Joe McDonough

The $25 millionrestructuring charge that we took this quarter was comprised of $14 millionrelated to the transfer of production to Ireland'sfrom the 6-inch line to the 8-inch line. As I mentioned, the benefits of thatare out in 2009.

The other $11 million was related to infrastructure in alldifferent parts of our business -- selling, marketing, G&A, engineering,cost of sales -- and that is related to the fact that we have divestiture ofthe handset business or the baseband business planned for the first quarter. Thebenefits of that come some in the first quarter and some during the secondquarter.

Sumit Dhanda - Banc of America Securities

So in effect, your lower OpEx guidance for Q1 is reflectingthat benefit as opposed to anything else?

Joe McDonough

Yes. You asked aquestion about how will that continue during the year? As we mentioned, ourplan is to hold the growth of operating expenses to half the growth rate ofsales. When we're talking about operating expenses, we're talking about theengineering, selling, marketing and G&A. Most of the restructuring that wedid is in the overhead categories and that shows up as benefits in the firstand second quarter.

During the second quarter, that typically is seasonally agood quarter for us. It's also the quarter when we have our annual raise cyclecomes into effect in the beginning of the second quarter so that's a quarterthat seasonally, typically has a pick up in revenues and an increase in expensesrelated to the annual raise cycle.

As the year goes on, we don't have any more of those eventssuch as an annual raise cycle and we do have a plan to, as Jerry said, we think2008 should be a decent year and so we do have a plan to grow the operating expensesduring the year in response to the sales growth but are trying to limit thatgrowth to half the growth rate of the sales.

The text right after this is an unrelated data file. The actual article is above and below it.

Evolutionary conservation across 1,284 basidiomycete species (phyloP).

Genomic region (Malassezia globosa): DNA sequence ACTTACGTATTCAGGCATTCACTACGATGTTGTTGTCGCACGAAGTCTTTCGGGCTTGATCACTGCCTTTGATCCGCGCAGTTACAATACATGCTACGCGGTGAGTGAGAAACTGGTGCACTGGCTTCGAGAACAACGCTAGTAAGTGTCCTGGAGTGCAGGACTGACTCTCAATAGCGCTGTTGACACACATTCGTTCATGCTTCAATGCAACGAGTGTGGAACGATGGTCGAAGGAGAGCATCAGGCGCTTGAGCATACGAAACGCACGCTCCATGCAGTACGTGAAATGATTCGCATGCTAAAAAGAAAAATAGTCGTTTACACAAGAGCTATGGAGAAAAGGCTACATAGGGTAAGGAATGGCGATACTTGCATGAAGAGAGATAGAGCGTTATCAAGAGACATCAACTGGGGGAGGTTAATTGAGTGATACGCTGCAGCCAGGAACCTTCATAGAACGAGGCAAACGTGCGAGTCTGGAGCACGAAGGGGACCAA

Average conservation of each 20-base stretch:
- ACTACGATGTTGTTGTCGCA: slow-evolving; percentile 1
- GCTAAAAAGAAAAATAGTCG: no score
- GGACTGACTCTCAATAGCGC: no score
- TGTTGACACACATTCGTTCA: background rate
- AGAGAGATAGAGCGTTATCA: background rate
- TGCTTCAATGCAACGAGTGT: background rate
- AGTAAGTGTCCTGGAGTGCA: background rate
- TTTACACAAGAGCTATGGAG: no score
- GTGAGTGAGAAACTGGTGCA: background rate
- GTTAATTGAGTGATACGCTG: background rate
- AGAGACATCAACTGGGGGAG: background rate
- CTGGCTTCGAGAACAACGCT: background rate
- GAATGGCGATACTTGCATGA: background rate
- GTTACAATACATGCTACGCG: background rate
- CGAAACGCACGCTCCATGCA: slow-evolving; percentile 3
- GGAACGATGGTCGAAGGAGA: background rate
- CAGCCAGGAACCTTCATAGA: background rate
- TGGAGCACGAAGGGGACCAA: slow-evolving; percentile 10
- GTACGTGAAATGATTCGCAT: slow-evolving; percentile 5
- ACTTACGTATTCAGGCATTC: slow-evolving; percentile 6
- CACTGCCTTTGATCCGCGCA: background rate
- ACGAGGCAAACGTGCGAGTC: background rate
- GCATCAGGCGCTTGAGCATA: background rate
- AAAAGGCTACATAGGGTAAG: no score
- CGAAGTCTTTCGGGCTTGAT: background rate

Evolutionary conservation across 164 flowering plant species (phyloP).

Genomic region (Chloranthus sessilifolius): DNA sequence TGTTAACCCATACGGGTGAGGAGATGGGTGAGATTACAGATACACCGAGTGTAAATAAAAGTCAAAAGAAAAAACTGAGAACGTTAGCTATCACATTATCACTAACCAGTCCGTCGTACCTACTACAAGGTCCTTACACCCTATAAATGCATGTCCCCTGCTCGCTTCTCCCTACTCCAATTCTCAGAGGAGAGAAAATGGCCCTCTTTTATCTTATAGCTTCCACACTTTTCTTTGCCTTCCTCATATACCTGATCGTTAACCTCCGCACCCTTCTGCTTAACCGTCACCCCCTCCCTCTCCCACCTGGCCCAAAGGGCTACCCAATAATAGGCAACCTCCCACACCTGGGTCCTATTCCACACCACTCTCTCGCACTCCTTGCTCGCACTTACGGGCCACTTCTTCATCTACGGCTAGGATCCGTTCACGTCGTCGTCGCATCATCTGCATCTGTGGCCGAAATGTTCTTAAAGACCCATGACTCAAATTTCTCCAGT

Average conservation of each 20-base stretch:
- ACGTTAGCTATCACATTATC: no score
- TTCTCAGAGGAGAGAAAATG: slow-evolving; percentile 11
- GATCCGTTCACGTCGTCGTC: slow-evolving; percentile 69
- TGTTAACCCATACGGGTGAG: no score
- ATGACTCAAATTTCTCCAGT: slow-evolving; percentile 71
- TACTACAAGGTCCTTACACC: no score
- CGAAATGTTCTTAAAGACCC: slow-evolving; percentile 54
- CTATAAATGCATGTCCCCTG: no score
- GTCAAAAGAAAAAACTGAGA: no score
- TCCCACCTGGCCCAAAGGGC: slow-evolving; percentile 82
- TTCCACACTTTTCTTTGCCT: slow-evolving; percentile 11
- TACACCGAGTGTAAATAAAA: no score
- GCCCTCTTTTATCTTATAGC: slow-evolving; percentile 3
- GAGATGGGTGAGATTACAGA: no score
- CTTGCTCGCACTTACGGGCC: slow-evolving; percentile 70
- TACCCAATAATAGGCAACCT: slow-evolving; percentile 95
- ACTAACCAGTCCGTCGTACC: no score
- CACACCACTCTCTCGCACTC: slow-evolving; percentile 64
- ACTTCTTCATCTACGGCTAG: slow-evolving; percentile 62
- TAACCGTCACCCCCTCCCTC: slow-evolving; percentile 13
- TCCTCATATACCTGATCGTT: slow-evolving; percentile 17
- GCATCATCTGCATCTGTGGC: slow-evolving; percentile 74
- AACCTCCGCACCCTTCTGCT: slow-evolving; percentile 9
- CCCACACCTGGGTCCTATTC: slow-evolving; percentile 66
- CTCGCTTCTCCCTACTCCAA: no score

Sumit Dhanda - Banc of America Securities

I'm assuming that there's not much meaningful savings fromthe divestiture of the CPU power business? Or is that also incorporated in thisoutlook that you gave for operating expenses for 2008?

Joe McDonough

Yes, the savings from the Limerickmanufacturing facility are all cost of sales related. I think it's important tomake it clear that the power products that are being sold to ON Semiconductor,part of that planned transaction is a one-year prepaid manufacturing agreement.Those products are manufactured in that same Limerick, Ireland fab on the 6-inchline that we plan to shut down around 2Q of '09.

The manufacturing of those products, if it all goesaccording to plan, will stop; the manufacturing of the products for ONSemiconductor will stop and we'll gain the benefits of the cost that we wereincurring in manufacturing those products.

Sumit Dhanda - Banc of America Securities

You've guided gross margins slightly higher than 60% basedon better mix. Your inventories are where you want them to be at. Myrecollection is last quarter you thought that you would start to rebuild someinventory in the January quarter. Is that still the plan? If that's the case,is there some benefit associated with the gross margins that we should bethinking about?

Joe McDonough

The plan for thefirst quarter is for inventories to be roughly flat to maybe down a little bit.We're still a little bit above our model for inventories, but not much. We'veconverged on our goal. 1Q tends to be a quarter that we do have the holidayseason there and that does affect output, typically in the factories, duringthe holidays. Typically 1Q is a quarter where the manufacturing output isseasonally off a little bit and so that has a little bit of a drag on the grossmargins.

On the other hand, we have a pick up, we think, from the mixand we probably have a little bit of a benefit as you say from the fact thatwe're getting close to our inventory goal.

Operator

Your next question comes from Craig Ellis - Citigroup.

Craig Ellis - Citigroup

Jerry, can you just talk about how much potential there isto pare back or to really streamline the business now that you've made thedesktop power announcement with ON?

Jerry Fishman

That announcement is really trying to focus the powerbusiness on the places where we think we can make returns that are commensuratewith our model for that business. So as you do those things, I think Joementioned a little earlier, you look around for that business was absorbingoverhead in addition to their direct expenses. Of course, the direct expensesgo to ON.

We've taken the opportunity over the last couple of monthsas we are preparing for these divestitures to reduce the infrastructure costson the company and that's part of that restructuring reserve that Joe mentionedearlier.